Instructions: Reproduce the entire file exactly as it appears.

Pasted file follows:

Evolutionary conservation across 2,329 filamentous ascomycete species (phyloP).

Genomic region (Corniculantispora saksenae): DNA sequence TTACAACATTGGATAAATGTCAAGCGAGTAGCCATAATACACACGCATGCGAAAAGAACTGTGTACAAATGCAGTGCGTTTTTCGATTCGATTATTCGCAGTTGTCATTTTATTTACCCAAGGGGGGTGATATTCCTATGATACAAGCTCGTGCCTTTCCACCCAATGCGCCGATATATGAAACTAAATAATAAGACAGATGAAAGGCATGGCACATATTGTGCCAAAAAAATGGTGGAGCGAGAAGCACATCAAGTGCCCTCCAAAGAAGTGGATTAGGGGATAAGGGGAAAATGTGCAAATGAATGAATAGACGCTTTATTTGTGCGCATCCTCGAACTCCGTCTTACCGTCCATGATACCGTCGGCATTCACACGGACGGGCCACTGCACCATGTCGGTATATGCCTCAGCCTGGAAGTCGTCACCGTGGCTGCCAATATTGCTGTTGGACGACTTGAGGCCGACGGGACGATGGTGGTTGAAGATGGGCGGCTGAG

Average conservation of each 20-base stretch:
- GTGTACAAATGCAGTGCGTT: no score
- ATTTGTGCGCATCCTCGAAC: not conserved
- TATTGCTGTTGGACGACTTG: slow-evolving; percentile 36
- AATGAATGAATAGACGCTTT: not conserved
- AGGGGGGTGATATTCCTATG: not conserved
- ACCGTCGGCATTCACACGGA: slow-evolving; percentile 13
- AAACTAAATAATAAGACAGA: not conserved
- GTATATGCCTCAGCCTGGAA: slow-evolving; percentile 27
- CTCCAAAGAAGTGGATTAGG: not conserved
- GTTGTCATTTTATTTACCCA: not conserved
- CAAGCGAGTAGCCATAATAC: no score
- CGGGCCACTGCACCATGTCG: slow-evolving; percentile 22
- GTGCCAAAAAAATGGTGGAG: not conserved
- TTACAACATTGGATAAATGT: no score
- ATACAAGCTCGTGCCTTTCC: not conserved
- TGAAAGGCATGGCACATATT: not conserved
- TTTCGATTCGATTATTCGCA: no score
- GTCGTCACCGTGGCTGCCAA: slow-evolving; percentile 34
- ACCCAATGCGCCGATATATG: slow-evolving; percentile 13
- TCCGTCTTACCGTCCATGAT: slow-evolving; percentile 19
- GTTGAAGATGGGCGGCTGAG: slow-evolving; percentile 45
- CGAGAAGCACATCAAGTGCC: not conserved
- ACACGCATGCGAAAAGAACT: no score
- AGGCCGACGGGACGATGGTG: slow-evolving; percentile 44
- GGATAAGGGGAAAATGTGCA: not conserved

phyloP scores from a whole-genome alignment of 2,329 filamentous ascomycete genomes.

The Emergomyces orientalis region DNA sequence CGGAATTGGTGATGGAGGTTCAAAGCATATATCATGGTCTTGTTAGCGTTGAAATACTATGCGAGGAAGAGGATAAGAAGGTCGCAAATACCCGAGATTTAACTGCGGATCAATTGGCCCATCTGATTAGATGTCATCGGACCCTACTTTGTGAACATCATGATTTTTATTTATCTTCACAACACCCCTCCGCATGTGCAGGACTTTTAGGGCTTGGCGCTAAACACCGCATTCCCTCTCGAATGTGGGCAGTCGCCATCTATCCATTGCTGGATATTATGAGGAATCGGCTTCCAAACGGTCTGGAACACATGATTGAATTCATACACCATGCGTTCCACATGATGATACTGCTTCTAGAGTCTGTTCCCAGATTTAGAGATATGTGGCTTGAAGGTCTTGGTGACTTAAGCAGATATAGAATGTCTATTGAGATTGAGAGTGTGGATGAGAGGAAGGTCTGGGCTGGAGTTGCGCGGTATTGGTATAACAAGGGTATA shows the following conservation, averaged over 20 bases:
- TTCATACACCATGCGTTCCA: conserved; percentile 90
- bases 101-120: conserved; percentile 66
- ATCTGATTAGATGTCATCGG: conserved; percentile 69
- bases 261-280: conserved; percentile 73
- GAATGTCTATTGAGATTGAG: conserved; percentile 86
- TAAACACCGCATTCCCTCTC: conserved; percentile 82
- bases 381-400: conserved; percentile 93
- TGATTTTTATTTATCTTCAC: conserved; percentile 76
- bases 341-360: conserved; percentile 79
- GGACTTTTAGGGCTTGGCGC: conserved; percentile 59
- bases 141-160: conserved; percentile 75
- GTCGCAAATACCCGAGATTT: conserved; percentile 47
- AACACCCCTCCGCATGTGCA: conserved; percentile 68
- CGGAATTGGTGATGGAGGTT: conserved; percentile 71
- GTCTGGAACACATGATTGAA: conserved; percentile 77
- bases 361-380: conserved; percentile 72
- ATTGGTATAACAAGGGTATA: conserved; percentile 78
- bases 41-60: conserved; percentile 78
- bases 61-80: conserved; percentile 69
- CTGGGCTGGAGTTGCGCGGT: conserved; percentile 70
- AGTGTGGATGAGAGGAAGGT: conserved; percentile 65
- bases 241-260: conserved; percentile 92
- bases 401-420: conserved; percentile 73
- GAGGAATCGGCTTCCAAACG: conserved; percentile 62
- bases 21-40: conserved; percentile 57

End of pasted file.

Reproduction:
Evolutionary conservation across 2,329 filamentous ascomycete species (phyloP).

Genomic region (Corniculantispora saksenae): DNA sequence TTACAACATTGGATAAATGTCAAGCGAGTAGCCATAATACACACGCATGCGAAAAGAACTGTGTACAAATGCAGTGCGTTTTTCGATTCGATTATTCGCAGTTGTCATTTTATTTACCCAAGGGGGGTGATATTCCTATGATACAAGCTCGTGCCTTTCCACCCAATGCGCCGATATATGAAACTAAATAATAAGACAGATGAAAGGCATGGCACATATTGTGCCAAAAAAATGGTGGAGCGAGAAGCACATCAAGTGCCCTCCAAAGAAGTGGATTAGGGGATAAGGGGAAAATGTGCAAATGAATGAATAGACGCTTTATTTGTGCGCATCCTCGAACTCCGTCTTACCGTCCATGATACCGTCGGCATTCACACGGACGGGCCACTGCACCATGTCGGTATATGCCTCAGCCTGGAAGTCGTCACCGTGGCTGCCAATATTGCTGTTGGACGACTTGAGGCCGACGGGACGATGGTGGTTGAAGATGGGCGGCTGAG

Average conservation of each 20-base stretch:
- GTGTACAAATGCAGTGCGTT: no score
- ATTTGTGCGCATCCTCGAAC: not conserved
- TATTGCTGTTGGACGACTTG: slow-evolving; percentile 36
- AATGAATGAATAGACGCTTT: not conserved
- AGGGGGGTGATATTCCTATG: not conserved
- ACCGTCGGCATTCACACGGA: slow-evolving; percentile 13
- AAACTAAATAATAAGACAGA: not conserved
- GTATATGCCTCAGCCTGGAA: slow-evolving; percentile 27
- CTCCAAAGAAGTGGATTAGG: not conserved
- GTTGTCATTTTATTTACCCA: not conserved
- CAAGCGAGTAGCCATAATAC: no score
- CGGGCCACTGCACCATGTCG: slow-evolving; percentile 22
- GTGCCAAAAAAATGGTGGAG: not conserved
- TTACAACATTGGATAAATGT: no score
- ATACAAGCTCGTGCCTTTCC: not conserved
- TGAAAGGCATGGCACATATT: not conserved
- TTTCGATTCGATTATTCGCA: no score
- GTCGTCACCGTGGCTGCCAA: slow-evolving; percentile 34
- ACCCAATGCGCCGATATATG: slow-evolving; percentile 13
- TCCGTCTTACCGTCCATGAT: slow-evolving; percentile 19
- GTTGAAGATGGGCGGCTGAG: slow-evolving; percentile 45
- CGAGAAGCACATCAAGTGCC: not conserved
- ACACGCATGCGAAAAGAACT: no score
- AGGCCGACGGGACGATGGTG: slow-evolving; percentile 44
- GGATAAGGGGAAAATGTGCA: not conserved

phyloP scores from a whole-genome alignment of 2,329 filamentous ascomycete genomes.

The Emergomyces orientalis region DNA sequence CGGAATTGGTGATGGAGGTTCAAAGCATATATCATGGTCTTGTTAGCGTTGAAATACTATGCGAGGAAGAGGATAAGAAGGTCGCAAATACCCGAGATTTAACTGCGGATCAATTGGCCCATCTGATTAGATGTCATCGGACCCTACTTTGTGAACATCATGATTTTTATTTATCTTCACAACACCCCTCCGCATGTGCAGGACTTTTAGGGCTTGGCGCTAAACACCGCATTCCCTCTCGAATGTGGGCAGTCGCCATCTATCCATTGCTGGATATTATGAGGAATCGGCTTCCAAACGGTCTGGAACACATGATTGAATTCATACACCATGCGTTCCACATGATGATACTGCTTCTAGAGTCTGTTCCCAGATTTAGAGATATGTGGCTTGAAGGTCTTGGTGACTTAAGCAGATATAGAATGTCTATTGAGATTGAGAGTGTGGATGAGAGGAAGGTCTGGGCTGGAGTTGCGCGGTATTGGTATAACAAGGGTATA shows the following conservation, averaged over 20 bases:
- TTCATACACCATGCGTTCCA: conserved; percentile 90
- bases 101-120: conserved; percentile 66
- ATCTGATTAGATGTCATCGG: conserved; percentile 69
- bases 261-280: conserved; percentile 73
- GAATGTCTATTGAGATTGAG: conserved; percentile 86
- TAAACACCGCATTCCCTCTC: conserved; percentile 82
- bases 381-400: conserved; percentile 93
- TGATTTTTATTTATCTTCAC: conserved; percentile 76
- bases 341-360: conserved; percentile 79
- GGACTTTTAGGGCTTGGCGC: conserved; percentile 59
- bases 141-160: conserved; percentile 75
- GTCGCAAATACCCGAGATTT: conserved; percentile 47
- AACACCCCTCCGCATGTGCA: conserved; percentile 68
- CGGAATTGGTGATGGAGGTT: conserved; percentile 71
- GTCTGGAACACATGATTGAA: conserved; percentile 77
- bases 361-380: conserved; percentile 72
- ATTGGTATAACAAGGGTATA: conserved; percentile 78
- bases 41-60: conserved; percentile 78
- bases 61-80: conserved; percentile 69
- CTGGGCTGGAGTTGCGCGGT: conserved; percentile 70
- AGTGTGGATGAGAGGAAGGT: conserved; percentile 65
- bases 241-260: conserved; percentile 92
- bases 401-420: conserved; percentile 73
- GAGGAATCGGCTTCCAAACG: conserved; percentile 62
- bases 21-40: conserved; percentile 57